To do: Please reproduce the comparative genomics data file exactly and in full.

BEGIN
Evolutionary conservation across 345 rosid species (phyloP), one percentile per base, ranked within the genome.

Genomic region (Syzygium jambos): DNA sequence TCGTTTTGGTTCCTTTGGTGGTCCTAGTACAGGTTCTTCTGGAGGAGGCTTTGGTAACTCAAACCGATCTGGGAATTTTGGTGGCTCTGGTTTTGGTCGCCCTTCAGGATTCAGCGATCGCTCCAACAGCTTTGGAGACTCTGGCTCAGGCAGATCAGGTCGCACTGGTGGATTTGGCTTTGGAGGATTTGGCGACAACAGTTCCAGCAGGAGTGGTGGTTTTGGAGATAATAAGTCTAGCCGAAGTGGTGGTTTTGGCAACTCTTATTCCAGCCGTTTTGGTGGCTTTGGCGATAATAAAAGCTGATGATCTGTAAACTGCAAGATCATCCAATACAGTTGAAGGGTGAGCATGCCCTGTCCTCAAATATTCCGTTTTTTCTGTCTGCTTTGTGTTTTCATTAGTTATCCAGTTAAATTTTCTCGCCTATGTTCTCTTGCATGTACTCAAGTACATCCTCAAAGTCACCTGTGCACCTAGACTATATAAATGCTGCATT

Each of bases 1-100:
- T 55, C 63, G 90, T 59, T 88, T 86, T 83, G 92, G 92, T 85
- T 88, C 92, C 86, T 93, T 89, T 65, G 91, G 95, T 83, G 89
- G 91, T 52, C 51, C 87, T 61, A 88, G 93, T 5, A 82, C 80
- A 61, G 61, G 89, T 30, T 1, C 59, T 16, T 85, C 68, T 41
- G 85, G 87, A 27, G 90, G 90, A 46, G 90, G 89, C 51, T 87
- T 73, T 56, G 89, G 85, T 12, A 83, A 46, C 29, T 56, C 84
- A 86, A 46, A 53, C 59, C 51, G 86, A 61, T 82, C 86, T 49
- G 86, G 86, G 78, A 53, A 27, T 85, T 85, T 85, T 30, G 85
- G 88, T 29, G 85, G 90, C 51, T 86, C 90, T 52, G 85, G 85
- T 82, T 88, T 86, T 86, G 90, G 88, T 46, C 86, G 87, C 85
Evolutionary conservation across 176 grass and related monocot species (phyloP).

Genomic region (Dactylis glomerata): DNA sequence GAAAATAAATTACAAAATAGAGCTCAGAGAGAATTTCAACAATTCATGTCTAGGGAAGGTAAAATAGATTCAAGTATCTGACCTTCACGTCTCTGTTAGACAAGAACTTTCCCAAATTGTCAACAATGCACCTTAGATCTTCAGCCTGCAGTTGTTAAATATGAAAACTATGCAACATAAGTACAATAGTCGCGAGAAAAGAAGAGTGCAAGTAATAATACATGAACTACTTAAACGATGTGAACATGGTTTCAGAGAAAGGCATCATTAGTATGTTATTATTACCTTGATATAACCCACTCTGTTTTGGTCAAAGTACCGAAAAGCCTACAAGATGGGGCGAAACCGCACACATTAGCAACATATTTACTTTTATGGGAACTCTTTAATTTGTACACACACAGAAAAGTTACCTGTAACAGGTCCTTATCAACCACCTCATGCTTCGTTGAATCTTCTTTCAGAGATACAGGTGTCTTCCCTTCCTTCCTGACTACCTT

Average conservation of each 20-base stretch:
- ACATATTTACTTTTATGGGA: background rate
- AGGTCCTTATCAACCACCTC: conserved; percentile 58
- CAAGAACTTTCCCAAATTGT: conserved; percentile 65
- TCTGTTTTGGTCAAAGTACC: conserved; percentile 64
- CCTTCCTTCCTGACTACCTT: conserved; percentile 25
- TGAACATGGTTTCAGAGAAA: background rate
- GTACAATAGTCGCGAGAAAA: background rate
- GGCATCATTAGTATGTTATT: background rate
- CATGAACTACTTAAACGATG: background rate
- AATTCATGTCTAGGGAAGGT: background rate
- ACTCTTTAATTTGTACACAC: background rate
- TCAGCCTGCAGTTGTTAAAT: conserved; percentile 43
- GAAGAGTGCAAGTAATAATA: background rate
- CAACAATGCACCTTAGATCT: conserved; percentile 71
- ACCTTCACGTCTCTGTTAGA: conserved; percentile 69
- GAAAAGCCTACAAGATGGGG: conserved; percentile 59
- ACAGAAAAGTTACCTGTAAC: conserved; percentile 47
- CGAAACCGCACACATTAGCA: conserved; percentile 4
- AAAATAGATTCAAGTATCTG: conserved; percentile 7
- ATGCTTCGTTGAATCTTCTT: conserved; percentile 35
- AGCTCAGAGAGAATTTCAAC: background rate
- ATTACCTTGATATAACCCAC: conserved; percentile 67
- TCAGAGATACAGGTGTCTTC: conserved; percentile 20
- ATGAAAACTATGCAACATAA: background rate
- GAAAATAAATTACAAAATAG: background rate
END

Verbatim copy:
Evolutionary conservation across 345 rosid species (phyloP), one percentile per base, ranked within the genome.

Genomic region (Syzygium jambos): DNA sequence TCGTTTTGGTTCCTTTGGTGGTCCTAGTACAGGTTCTTCTGGAGGAGGCTTTGGTAACTCAAACCGATCTGGGAATTTTGGTGGCTCTGGTTTTGGTCGCCCTTCAGGATTCAGCGATCGCTCCAACAGCTTTGGAGACTCTGGCTCAGGCAGATCAGGTCGCACTGGTGGATTTGGCTTTGGAGGATTTGGCGACAACAGTTCCAGCAGGAGTGGTGGTTTTGGAGATAATAAGTCTAGCCGAAGTGGTGGTTTTGGCAACTCTTATTCCAGCCGTTTTGGTGGCTTTGGCGATAATAAAAGCTGATGATCTGTAAACTGCAAGATCATCCAATACAGTTGAAGGGTGAGCATGCCCTGTCCTCAAATATTCCGTTTTTTCTGTCTGCTTTGTGTTTTCATTAGTTATCCAGTTAAATTTTCTCGCCTATGTTCTCTTGCATGTACTCAAGTACATCCTCAAAGTCACCTGTGCACCTAGACTATATAAATGCTGCATT

Each of bases 1-100:
- T 55, C 63, G 90, T 59, T 88, T 86, T 83, G 92, G 92, T 85
- T 88, C 92, C 86, T 93, T 89, T 65, G 91, G 95, T 83, G 89
- G 91, T 52, C 51, C 87, T 61, A 88, G 93, T 5, A 82, C 80
- A 61, G 61, G 89, T 30, T 1, C 59, T 16, T 85, C 68, T 41
- G 85, G 87, A 27, G 90, G 90, A 46, G 90, G 89, C 51, T 87
- T 73, T 56, G 89, G 85, T 12, A 83, A 46, C 29, T 56, C 84
- A 86, A 46, A 53, C 59, C 51, G 86, A 61, T 82, C 86, T 49
- G 86, G 86, G 78, A 53, A 27, T 85, T 85, T 85, T 30, G 85
- G 88, T 29, G 85, G 90, C 51, T 86, C 90, T 52, G 85, G 85
- T 82, T 88, T 86, T 86, G 90, G 88, T 46, C 86, G 87, C 85
Evolutionary conservation across 176 grass and related monocot species (phyloP).

Genomic region (Dactylis glomerata): DNA sequence GAAAATAAATTACAAAATAGAGCTCAGAGAGAATTTCAACAATTCATGTCTAGGGAAGGTAAAATAGATTCAAGTATCTGACCTTCACGTCTCTGTTAGACAAGAACTTTCCCAAATTGTCAACAATGCACCTTAGATCTTCAGCCTGCAGTTGTTAAATATGAAAACTATGCAACATAAGTACAATAGTCGCGAGAAAAGAAGAGTGCAAGTAATAATACATGAACTACTTAAACGATGTGAACATGGTTTCAGAGAAAGGCATCATTAGTATGTTATTATTACCTTGATATAACCCACTCTGTTTTGGTCAAAGTACCGAAAAGCCTACAAGATGGGGCGAAACCGCACACATTAGCAACATATTTACTTTTATGGGAACTCTTTAATTTGTACACACACAGAAAAGTTACCTGTAACAGGTCCTTATCAACCACCTCATGCTTCGTTGAATCTTCTTTCAGAGATACAGGTGTCTTCCCTTCCTTCCTGACTACCTT

Average conservation of each 20-base stretch:
- ACATATTTACTTTTATGGGA: background rate
- AGGTCCTTATCAACCACCTC: conserved; percentile 58
- CAAGAACTTTCCCAAATTGT: conserved; percentile 65
- TCTGTTTTGGTCAAAGTACC: conserved; percentile 64
- CCTTCCTTCCTGACTACCTT: conserved; percentile 25
- TGAACATGGTTTCAGAGAAA: background rate
- GTACAATAGTCGCGAGAAAA: background rate
- GGCATCATTAGTATGTTATT: background rate
- CATGAACTACTTAAACGATG: background rate
- AATTCATGTCTAGGGAAGGT: background rate
- ACTCTTTAATTTGTACACAC: background rate
- TCAGCCTGCAGTTGTTAAAT: conserved; percentile 43
- GAAGAGTGCAAGTAATAATA: background rate
- CAACAATGCACCTTAGATCT: conserved; percentile 71
- ACCTTCACGTCTCTGTTAGA: conserved; percentile 69
- GAAAAGCCTACAAGATGGGG: conserved; percentile 59
- ACAGAAAAGTTACCTGTAAC: conserved; percentile 47
- CGAAACCGCACACATTAGCA: conserved; percentile 4
- AAAATAGATTCAAGTATCTG: conserved; percentile 7
- ATGCTTCGTTGAATCTTCTT: conserved; percentile 35
- AGCTCAGAGAGAATTTCAAC: background rate
- ATTACCTTGATATAACCCAC: conserved; percentile 67
- TCAGAGATACAGGTGTCTTC: conserved; percentile 20
- ATGAAAACTATGCAACATAA: background rate
- GAAAATAAATTACAAAATAG: background rate